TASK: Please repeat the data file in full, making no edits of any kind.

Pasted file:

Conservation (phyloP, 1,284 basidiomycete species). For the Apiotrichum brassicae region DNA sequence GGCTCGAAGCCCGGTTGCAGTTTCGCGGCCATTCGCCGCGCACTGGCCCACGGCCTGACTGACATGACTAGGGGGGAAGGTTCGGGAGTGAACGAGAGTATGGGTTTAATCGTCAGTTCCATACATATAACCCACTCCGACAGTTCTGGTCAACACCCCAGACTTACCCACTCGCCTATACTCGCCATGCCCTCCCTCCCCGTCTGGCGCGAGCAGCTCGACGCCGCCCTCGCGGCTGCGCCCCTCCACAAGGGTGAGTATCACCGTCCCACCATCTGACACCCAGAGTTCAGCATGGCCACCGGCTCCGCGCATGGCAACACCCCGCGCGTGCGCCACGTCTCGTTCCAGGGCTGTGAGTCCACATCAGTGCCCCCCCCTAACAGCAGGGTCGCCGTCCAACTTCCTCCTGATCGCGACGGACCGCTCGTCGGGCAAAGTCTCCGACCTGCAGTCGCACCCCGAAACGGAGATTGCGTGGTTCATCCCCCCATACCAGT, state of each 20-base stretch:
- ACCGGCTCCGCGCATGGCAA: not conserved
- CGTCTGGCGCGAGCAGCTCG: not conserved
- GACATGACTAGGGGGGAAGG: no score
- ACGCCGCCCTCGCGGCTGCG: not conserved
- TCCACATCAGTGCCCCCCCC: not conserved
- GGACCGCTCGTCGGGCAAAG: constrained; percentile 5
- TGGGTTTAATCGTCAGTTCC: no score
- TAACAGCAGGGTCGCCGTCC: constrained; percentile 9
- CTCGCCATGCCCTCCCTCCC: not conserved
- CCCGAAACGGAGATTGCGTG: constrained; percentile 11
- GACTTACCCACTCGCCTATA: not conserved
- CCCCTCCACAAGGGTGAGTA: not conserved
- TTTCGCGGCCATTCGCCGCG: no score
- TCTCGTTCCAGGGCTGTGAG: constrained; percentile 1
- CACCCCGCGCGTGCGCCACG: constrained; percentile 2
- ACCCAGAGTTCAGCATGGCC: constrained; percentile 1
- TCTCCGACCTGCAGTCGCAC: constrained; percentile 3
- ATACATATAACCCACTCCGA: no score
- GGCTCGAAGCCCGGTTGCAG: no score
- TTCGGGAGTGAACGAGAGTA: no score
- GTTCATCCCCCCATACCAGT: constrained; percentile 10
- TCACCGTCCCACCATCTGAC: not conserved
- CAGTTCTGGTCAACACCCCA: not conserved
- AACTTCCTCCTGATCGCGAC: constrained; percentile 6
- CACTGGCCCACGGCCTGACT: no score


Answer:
Conservation (phyloP, 1,284 basidiomycete species). For the Apiotrichum brassicae region DNA sequence GGCTCGAAGCCCGGTTGCAGTTTCGCGGCCATTCGCCGCGCACTGGCCCACGGCCTGACTGACATGACTAGGGGGGAAGGTTCGGGAGTGAACGAGAGTATGGGTTTAATCGTCAGTTCCATACATATAACCCACTCCGACAGTTCTGGTCAACACCCCAGACTTACCCACTCGCCTATACTCGCCATGCCCTCCCTCCCCGTCTGGCGCGAGCAGCTCGACGCCGCCCTCGCGGCTGCGCCCCTCCACAAGGGTGAGTATCACCGTCCCACCATCTGACACCCAGAGTTCAGCATGGCCACCGGCTCCGCGCATGGCAACACCCCGCGCGTGCGCCACGTCTCGTTCCAGGGCTGTGAGTCCACATCAGTGCCCCCCCCTAACAGCAGGGTCGCCGTCCAACTTCCTCCTGATCGCGACGGACCGCTCGTCGGGCAAAGTCTCCGACCTGCAGTCGCACCCCGAAACGGAGATTGCGTGGTTCATCCCCCCATACCAGT, state of each 20-base stretch:
- ACCGGCTCCGCGCATGGCAA: not conserved
- CGTCTGGCGCGAGCAGCTCG: not conserved
- GACATGACTAGGGGGGAAGG: no score
- ACGCCGCCCTCGCGGCTGCG: not conserved
- TCCACATCAGTGCCCCCCCC: not conserved
- GGACCGCTCGTCGGGCAAAG: constrained; percentile 5
- TGGGTTTAATCGTCAGTTCC: no score
- TAACAGCAGGGTCGCCGTCC: constrained; percentile 9
- CTCGCCATGCCCTCCCTCCC: not conserved
- CCCGAAACGGAGATTGCGTG: constrained; percentile 11
- GACTTACCCACTCGCCTATA: not conserved
- CCCCTCCACAAGGGTGAGTA: not conserved
- TTTCGCGGCCATTCGCCGCG: no score
- TCTCGTTCCAGGGCTGTGAG: constrained; percentile 1
- CACCCCGCGCGTGCGCCACG: constrained; percentile 2
- ACCCAGAGTTCAGCATGGCC: constrained; percentile 1
- TCTCCGACCTGCAGTCGCAC: constrained; percentile 3
- ATACATATAACCCACTCCGA: no score
- GGCTCGAAGCCCGGTTGCAG: no score
- TTCGGGAGTGAACGAGAGTA: no score
- GTTCATCCCCCCATACCAGT: constrained; percentile 10
- TCACCGTCCCACCATCTGAC: not conserved
- CAGTTCTGGTCAACACCCCA: not conserved
- AACTTCCTCCTGATCGCGAC: constrained; percentile 6
- CACTGGCCCACGGCCTGACT: no score